Many people have started to pay closer attention to the ingredients in their skin and hair care products, thanks, in part, to the clean beauty movement. One particular ingredient, DMDM hydantoin, has attracted plenty of negative attention.
DMDM hydantoin, a white, odorless preservative, commonly appears in shampoos, conditioners, styling products, moisturizers, and even foundation makeup, says Enrizza Factor, MD, a board certified dermatologist and owner of EPF Dermatology Skin Therapy.
This preservative does help prevent products from spoiling. But it’s also a common allergen that’s raised concerns in recent years. Class-action lawsuits against cosmetics companies have even suggested it may trigger hair loss.
Below, get the details on how DMDM hydantoin works and what research says about its potential risks.
The main benefits of DMDM hydantoin lie in its antimicrobial properties.
In basic terms, this means it can help prevent the growth of mold and other fungi, yeast, and harmful bacteria, Factor says. As a result, products that contain this ingredient might remain fresher (and safer to use) for longer periods of time.
Preservatives like DMDM hydantoin play an especially important role in products you keep in your shower — think shampoo, conditioner, and body wash — since the warm, humid conditions can encourage bacteria to grow.
DMDM hydantoin has come under fire in recent years, mainly because it releases small amounts of formaldehyde. This chemical helps prevent your products from going bad, but at high doses, it may have the potential to
Potential safety concerns include the following.
DMDM hydantoin is a known skin allergen.
A 2011 study suggested this allergy isn’t uncommon. People who most commonly experience a reaction include women with chronic dermatitis and workers who come in frequent contact with products that release formaldehyde.
Allergic reactions to cosmetics typically appear as contact dermatitis, or an itchy rash that involves discolored patches of skin. You might also notice:
- flaking and peeling skin
The National Toxicology Program classifies formaldehyde as a
According to the
- medical technicians
- textile or metal industry workers
Keep in mind, though, that formaldehyde exposure from DMDM hydantoin is minimal, as Factor emphasizes. To put it into perspective, Factor compares the amount of formaldehyde released from these products to the amount
As noted above, experts have found links between more frequent exposure to formaldehyde, or exposure to larger amounts of formaldehyde, and cancer risk.
People who work with formaldehyde may have a higher risk of:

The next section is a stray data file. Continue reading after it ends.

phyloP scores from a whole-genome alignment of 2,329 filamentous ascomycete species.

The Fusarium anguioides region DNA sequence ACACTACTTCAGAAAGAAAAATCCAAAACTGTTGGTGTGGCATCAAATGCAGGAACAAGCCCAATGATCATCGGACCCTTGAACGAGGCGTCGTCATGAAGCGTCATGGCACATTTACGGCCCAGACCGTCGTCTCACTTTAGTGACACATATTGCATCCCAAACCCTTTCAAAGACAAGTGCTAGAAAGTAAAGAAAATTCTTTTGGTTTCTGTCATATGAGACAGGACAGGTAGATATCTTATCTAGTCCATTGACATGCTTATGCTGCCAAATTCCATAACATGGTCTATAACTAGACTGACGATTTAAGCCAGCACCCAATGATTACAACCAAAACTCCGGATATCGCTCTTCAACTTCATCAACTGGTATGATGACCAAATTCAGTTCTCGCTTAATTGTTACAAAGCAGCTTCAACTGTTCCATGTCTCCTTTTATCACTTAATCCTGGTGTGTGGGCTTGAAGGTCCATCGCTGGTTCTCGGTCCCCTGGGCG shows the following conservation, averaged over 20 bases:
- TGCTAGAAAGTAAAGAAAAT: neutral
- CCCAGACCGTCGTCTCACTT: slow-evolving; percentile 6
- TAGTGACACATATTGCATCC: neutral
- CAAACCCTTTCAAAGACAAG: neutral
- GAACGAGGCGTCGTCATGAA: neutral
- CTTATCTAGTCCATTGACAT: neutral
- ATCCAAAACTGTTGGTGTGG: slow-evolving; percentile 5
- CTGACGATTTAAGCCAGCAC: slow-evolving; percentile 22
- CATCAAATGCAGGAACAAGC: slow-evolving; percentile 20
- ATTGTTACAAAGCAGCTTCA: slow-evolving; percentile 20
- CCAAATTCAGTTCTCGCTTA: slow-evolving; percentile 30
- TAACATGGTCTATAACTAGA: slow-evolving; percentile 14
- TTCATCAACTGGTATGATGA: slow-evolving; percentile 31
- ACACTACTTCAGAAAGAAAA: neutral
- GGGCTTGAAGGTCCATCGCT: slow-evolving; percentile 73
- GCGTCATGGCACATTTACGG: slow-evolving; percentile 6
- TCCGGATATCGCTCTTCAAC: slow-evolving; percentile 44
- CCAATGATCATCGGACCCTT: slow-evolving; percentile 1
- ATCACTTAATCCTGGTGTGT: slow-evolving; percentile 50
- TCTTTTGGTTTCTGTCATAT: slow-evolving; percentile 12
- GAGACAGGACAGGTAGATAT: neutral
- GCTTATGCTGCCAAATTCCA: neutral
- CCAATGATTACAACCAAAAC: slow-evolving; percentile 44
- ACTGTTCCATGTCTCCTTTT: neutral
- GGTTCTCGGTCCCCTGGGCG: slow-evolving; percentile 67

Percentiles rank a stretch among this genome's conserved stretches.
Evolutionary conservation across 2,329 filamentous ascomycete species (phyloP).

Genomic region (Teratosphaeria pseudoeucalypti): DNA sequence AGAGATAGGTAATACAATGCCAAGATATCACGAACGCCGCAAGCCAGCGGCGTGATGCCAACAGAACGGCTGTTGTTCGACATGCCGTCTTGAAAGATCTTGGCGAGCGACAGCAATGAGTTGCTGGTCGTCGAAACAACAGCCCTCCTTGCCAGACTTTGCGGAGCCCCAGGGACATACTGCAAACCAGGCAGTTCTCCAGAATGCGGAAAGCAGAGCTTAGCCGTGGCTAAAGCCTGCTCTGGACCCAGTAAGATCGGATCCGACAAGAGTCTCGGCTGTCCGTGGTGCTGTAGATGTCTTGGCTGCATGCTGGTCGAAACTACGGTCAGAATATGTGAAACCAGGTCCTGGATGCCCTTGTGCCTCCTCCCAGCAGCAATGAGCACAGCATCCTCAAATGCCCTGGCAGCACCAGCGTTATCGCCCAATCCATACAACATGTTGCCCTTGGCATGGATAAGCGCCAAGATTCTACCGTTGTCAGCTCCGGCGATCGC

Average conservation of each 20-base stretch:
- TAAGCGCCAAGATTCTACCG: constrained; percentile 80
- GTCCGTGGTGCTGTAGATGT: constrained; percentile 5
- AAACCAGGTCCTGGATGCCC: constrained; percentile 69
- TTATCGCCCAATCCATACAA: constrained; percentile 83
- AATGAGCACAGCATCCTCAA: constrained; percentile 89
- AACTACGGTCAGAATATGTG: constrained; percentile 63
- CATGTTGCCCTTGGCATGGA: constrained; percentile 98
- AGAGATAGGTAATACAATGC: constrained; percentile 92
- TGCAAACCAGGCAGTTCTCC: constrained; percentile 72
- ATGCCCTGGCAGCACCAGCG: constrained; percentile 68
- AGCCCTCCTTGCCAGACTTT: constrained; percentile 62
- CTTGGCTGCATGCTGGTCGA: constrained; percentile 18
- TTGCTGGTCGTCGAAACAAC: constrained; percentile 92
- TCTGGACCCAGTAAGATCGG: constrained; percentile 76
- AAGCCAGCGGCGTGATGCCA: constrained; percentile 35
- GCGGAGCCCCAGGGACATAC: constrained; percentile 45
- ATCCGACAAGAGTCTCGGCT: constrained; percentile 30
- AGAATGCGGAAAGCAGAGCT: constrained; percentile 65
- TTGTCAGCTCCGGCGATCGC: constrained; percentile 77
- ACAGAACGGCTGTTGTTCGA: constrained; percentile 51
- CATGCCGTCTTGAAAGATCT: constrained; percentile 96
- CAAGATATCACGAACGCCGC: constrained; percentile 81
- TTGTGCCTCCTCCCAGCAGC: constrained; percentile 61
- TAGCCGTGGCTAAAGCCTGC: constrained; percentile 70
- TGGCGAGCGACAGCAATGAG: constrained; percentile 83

- cancer of the sinuses
- cancer of the throat
Existing research doesn’t suggest the low amount of formaldehyde released by skin care products with DMDM hydantoin can cause cancer, but future research may offer more information about its potential effects.
Keep in mind that, if you work in a salon and frequently use hair and beauty products containing DMDM hydantoin, you may be exposed to more formaldehyde than someone using these products less often.
That’s why you’ll always want to follow recommended safety practices, like working in a well-ventilated area and wearing protective gloves and face coverings.
Hair loss or damage
Recent class-action lawsuits have alleged that DMDM hydantoin causes hair loss, but no scientific research supports this.
Shampoo generally doesn’t cause hair loss. That said, severe scalp irritation that develops after an allergic reaction can sometimes lead to hair loss.
“DMDM hydantoin is safe as a cosmetic ingredient at current normal levels of use in products,” says Factor.
According to the Cosmetic Ingredient Review, an independent panel of expert physicians and toxicologists, DMDM hydantoin is safe at levels of 0.074 percent or less. Cosmetic products typically won’t exceed that limit, according to older research from 1988.
As recently as 2015, the United States and the European Union allow
Experts emphasize, though, that even this low concentration could still prompt a skin reaction in people allergic to formaldehyde.
Factor recommends connecting with a healthcare professional or dermatologist if you believe any skin care product has triggered symptoms of an allergic reaction, such as:
- skin discoloration or redness
Dermatologists can conduct a patch test, which involves placing a very small concentration of common allergens on your skin. After 48 hours, they’ll remove the patches over each allergen sample to determine which ingredients led to the reaction.
Once you’ve found those allergy triggering ingredients, you’ll want to check the labels on all your skin and hair care products, so you can make sure to avoid them in the future.
You may also want to avoid products with DMDM hydantoin, or at least limit your use, if you live with chronic dermatitis or have sensitive skin.
Still on the fence about whether or not to try a new product?
It never hurts to scan the label in the Environmental Working Group’s Healthy Living app to check how it rates according to the organization’s rigorous standards for health and safety.
DMDM hydantoin is a common preservative that extends the shelf life of beauty and skin care products. But since it releases small amounts of formaldehyde, a reported carcinogen, its use has raised some concerns.
While current findings suggest it takes long-term exposure to higher doses of this chemical to increase health risks, it can’t hurt to avoid products with DMDM hydantoin if you’re allergic to formaldehyde or prone to dermatitis.
If you experience hair loss, rashes, or any other symptoms of irritation that seem linked to product use, a good next step involves connecting with a dermatologist to narrow down the cause of these reactions.
Rebecca Strong is a Boston-based freelance writer covering health and wellness, fitness, food, lifestyle, and beauty. Her work has also appeared in Insider, Bustle, StyleCaster, Eat This Not That, AskMen, and Elite Daily.